Eventually, after much pleading from my father, in 1974 she agreed to abandon this spartan existence and an extension was built with a loo, bath and boiler for hot water. She died soon after the work was finished.

Annabel Gaskell said...

MERRY CHRISTMAS to you and your family. x

Steerforth said...

Annabel - A very Merry Christmas to you too.

Steerforth said...

Kid - I've accidentally deleted your Christmas message thanks to my inability to use a smartphone properly, but a very Happy Christmas to you!

Rog said...

Lovely post Mr S. Hope you have a very happy Christmas.

David Gouldstone said...

There's a wonderfully Alan Bennetesque ring about some of your mother's one liners.

I agree about preserving memories. For example, my mother (b. 1935) says that the first time she saw the sea (the east coast during the war) she assumed that all the anti-invasion measures - barbed wire, etc - were just things that were always found at the seaside, like breakwaters and rock shops.

Steerforth said...

Roger - I Hope you had a very pleasant Christmas Day. Best wishes for 2016.

David - Yes, she reminds me of Alan Bennett's mother sometimes, now that she's older. My favourite Mrs Bennett quote comes from a time when she'd forgotten the word for a car: "What's that thing you're on your own in?"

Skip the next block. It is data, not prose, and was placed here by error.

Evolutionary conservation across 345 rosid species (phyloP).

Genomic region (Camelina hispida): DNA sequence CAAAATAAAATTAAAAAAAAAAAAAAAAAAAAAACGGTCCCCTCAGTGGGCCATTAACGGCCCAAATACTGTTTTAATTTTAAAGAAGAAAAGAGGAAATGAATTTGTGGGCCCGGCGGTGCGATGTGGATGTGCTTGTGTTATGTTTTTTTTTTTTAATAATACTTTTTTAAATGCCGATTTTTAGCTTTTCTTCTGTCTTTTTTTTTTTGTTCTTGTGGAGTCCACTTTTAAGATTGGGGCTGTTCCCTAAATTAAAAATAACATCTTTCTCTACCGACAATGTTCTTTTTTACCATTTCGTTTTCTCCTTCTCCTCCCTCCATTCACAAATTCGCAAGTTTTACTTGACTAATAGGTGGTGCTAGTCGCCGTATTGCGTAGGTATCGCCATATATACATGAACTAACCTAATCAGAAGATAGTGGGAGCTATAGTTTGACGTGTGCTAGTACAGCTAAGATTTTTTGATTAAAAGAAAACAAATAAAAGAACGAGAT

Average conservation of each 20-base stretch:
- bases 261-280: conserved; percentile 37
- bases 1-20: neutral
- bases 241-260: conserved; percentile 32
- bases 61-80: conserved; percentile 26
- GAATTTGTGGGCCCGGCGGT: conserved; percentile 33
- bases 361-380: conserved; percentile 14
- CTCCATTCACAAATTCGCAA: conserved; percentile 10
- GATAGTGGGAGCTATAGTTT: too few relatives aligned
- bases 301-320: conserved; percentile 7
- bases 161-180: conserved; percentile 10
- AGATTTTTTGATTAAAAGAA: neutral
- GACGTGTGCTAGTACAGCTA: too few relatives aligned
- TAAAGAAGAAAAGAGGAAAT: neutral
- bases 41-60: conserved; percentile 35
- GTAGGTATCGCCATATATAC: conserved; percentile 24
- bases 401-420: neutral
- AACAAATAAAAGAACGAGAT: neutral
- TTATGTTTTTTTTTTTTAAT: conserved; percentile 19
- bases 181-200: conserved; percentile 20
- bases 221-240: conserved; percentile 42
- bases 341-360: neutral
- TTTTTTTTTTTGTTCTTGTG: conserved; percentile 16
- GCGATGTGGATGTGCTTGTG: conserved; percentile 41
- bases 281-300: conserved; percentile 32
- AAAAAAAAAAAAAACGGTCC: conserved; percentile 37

Little Nell said...

This is music to my ears; as you know my own blog is full of tales and pictures about my parents and their lives. You are absolutely right about how important it is to preserve their memories and anecdotes. My own Mum was taken to hospital over Christmas and is currently in a care home for assessment. I sense her winding down, and as she is 95 that is something I’m OK with. I’m very glad that I started the project a few year ago, especially as Alzheimers is now robbing her of clarity of thought. My children, whether they appreciate it now or not, will have something far more tangible and well-documented to refer to when their real curiosity kicks in.

Anonymous said...

This has been some of my favourite Christmas reading. Thank you. Chris x

Peter Sipe said...

Good gravy! Sending a child out into an air raid seems not very nice.

I'm out in Seattle visiting my old man. Over Christmas dinner he told me the story of how, as a child, he met two sailors from the Prince of Wales. His late brother, who worked at the nearby naval yard, invited them home for dinner. My dad's a taciturn fellow, but I got the sense the news of its sinking was a real shock to him.